Release Date: Jun 23, 2014
Record label: Border Community
Genre(s): Electronic, Club/Dance
It’s rare to have the opportunity to sit down with an artist before reviewing their new record. But in advance of the release of Wysing Forest by Luke Abbott, that’s exactly what I was lucky enough to be able to do. We talked through the recording process and what his intentions (or rather, lack of) had been when writing for his long-awaited new album.
There's always been a kind of sonic heat-stroke shimmering within Luke Abbott's best work. Woozy, burbling and unsteady beneath your feet, his music lulls you in but never lets you feel at ease. It's now been four years since the shifting, textural pastoralism of his debut album, Holkham Drones. Like that record, Abbott's second LP, Wysing Forest, explores the fuzzy harmonic soundscapes we've come to expect from Abbott.Abbott has said that Wysing Forest is indebted to the spiritual jazz of artists like Alice Coltrane and Don Cherry, and there is indeed an expansive and improvisational feel to the album that points to those forebears (alongside his longtime influences Cluster and Boards Of Canada).
Norwich producer Luke Abbott’s last album, 2010’s ‘Holkham Drones’, was a triumphant blend of psychedelia, electronica and acid house. ‘Wysing Forest’ on the other hand, has abandoned structured rhythms for an improvised approach, and sounds like krautrock legends Cluster trying to play ‘Druqks’ by Aphex Twin. Beginning with the ambient lament of ‘Two Degrees’, it builds through 12-minute noise-techno epic ‘Amphis’, ascends the icy peaks of ‘Free Migration’, pauses during the squeaking thrum of ‘Tree Spirit’, spasms in the static feedback of ‘Snippet’ and finishes with a slow, euphoric reprise of ‘Amphis’.
After a brief cameo on Gold Panda’s Notown label with the Modern Driveway EP, Luke Abbott returns to his spiritual home, James Holden’s Border Community, for second full length album Wysing Forest. His debut, Holkham Drones, released back in 2010, saw him take the distinctive left-field Border Community sound and sculpt it in his own image, with dreamlike melodies providing a carefree and poppy sound. In the time that has passed, Holden finally got his act together after seven years of radio silence and released The Inheritors, a krautrock-infused modular journey that reminded the world of his talent, and in a way laid down a very friendly gauntlet to his protégé Abbott.
Like the rural, middle-country escapes that it evokes, Luke Abbott's music derives part of its charm from the fact that, as a point of pride, it holds fast to older, more arduous methods of production. For Abbott, and for Border Community boss James Holden, this means an adherence to thorny analog synthesis, particularly the homespun, boutique world of modular synthesizers. The sound they've settled into—more motive than Boards of Canada, softer and more abstract than club music—redefines British pastoral music for the plugged-in and fuzzed-out.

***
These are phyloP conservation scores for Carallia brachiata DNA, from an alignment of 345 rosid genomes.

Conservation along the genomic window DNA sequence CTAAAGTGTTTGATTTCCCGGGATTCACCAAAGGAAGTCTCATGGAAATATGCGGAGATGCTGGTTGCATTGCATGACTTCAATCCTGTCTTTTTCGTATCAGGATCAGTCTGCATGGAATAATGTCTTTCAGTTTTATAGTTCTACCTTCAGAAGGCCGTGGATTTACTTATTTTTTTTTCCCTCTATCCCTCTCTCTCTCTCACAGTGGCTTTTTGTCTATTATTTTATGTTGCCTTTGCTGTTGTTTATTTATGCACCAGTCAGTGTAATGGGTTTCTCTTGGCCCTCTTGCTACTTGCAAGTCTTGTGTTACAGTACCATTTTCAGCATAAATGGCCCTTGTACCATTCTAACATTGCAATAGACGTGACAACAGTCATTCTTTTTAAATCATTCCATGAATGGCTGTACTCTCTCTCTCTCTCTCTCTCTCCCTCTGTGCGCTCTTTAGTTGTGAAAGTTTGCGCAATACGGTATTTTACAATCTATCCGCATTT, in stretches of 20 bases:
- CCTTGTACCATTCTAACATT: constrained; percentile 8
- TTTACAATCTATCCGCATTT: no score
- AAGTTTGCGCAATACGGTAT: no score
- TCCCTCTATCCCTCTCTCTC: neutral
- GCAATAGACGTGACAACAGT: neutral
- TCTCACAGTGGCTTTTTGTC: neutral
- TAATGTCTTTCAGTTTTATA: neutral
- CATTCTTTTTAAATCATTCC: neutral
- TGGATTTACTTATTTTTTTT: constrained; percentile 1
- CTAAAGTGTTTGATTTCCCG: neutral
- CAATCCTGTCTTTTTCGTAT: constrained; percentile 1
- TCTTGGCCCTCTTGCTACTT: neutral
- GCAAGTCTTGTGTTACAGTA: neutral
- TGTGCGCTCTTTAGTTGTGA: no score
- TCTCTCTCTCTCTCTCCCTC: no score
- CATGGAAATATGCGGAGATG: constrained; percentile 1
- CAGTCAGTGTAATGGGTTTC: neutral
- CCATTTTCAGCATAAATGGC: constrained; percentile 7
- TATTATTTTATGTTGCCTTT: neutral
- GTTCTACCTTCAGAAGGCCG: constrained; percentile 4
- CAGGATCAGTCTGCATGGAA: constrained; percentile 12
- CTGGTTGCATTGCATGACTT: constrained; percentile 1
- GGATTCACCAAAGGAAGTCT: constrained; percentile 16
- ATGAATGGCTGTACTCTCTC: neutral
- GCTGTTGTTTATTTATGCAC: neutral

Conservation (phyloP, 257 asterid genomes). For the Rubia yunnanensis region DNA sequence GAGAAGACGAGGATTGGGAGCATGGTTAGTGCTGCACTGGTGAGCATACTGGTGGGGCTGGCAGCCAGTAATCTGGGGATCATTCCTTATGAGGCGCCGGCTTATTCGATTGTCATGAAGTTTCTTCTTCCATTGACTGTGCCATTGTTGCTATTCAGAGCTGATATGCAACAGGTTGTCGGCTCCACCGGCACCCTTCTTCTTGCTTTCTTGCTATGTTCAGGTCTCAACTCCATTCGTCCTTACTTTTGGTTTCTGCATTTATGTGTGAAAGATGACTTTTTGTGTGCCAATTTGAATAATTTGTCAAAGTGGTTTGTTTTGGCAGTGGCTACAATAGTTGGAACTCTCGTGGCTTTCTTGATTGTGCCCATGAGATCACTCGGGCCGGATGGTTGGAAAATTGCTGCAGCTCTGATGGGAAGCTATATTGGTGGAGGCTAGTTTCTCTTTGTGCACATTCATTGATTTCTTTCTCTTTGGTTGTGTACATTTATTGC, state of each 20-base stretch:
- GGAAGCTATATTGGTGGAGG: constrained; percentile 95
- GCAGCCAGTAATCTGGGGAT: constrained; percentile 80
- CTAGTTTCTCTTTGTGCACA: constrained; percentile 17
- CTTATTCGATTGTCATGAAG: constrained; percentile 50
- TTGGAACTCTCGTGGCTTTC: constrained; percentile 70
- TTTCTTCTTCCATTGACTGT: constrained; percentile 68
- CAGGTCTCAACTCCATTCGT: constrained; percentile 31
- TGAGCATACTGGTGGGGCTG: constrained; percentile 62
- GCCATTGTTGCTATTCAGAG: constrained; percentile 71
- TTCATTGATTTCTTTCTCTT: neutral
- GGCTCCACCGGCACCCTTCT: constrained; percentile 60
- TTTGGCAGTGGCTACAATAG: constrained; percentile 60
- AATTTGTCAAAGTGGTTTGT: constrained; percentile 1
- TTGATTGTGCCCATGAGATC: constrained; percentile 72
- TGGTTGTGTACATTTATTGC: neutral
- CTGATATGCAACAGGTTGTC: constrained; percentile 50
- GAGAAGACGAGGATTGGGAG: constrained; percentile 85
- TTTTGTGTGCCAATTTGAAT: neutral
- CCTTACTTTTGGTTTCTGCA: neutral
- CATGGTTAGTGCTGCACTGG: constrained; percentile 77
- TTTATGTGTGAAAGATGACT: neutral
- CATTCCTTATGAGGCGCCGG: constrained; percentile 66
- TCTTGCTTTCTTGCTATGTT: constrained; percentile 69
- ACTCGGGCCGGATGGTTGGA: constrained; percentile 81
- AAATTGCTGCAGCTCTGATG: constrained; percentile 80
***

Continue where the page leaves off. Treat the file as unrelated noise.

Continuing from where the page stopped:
Following the creeping success of his 2010 debut, Holkham Drones, Luke Abbott returns with a second album, named after the Wysing Arts Centre in Cambridgeshire, where he was musician-in-residence for six weeks in 2012. Originated from mainly improvised live recordings using boutique analogue synths, made in front of small audiences at Wysing or in the temporary studio Abbott assembled there, it has a homemade, rustic charm at odds with common preconceptions about electronic music. This performance element lends the album a fluent, openended character that is closer in spirit to free-jazz ensemble playing than programmed one-man electronic premeditation.
The title refers to the rural setting – an arts centre outside Cambridge – where Norfolk electronic musician Luke Abbott recorded the raw material for his second album. Much of it was drawn from live performance, which might account for a tendency to sprawl. Over 12 minutes long with an eight-minute reprise, the album's centrepiece, Amphis, seems at first undisciplined – Abbott goes heavy on the wibbling, warbling effects – but (very) gradually it builds into something epic and unexpectedly moving: it could be a pastoral companion-piece to Vangelis's Blade Runner theme.
Head here to submit your own review of this album. Luke Abbott has some pretty respectable peers. Residing on James Holden's Border Community label along with Nathan Fake, he is part of a group of innovative and challenging British producers. Wysing Forest was the partly product of sessions at the remote Wysing Arts Centre in Cambridge and is easily discernible that it is an album that was created in solitude.
These days the cult of modular synthesis seems to claim a new victim every week. In the UK alone, Blawan and Untold recently disclosed their fetishes. Obviously, breaking free of DAW and vintage synth orthodoxies is to be applauded, but the yield can feel a bit uneven at times. In go thousand of pounds and countless hours of tinkering; out comes… well, in some cases, a self-indulgent mess.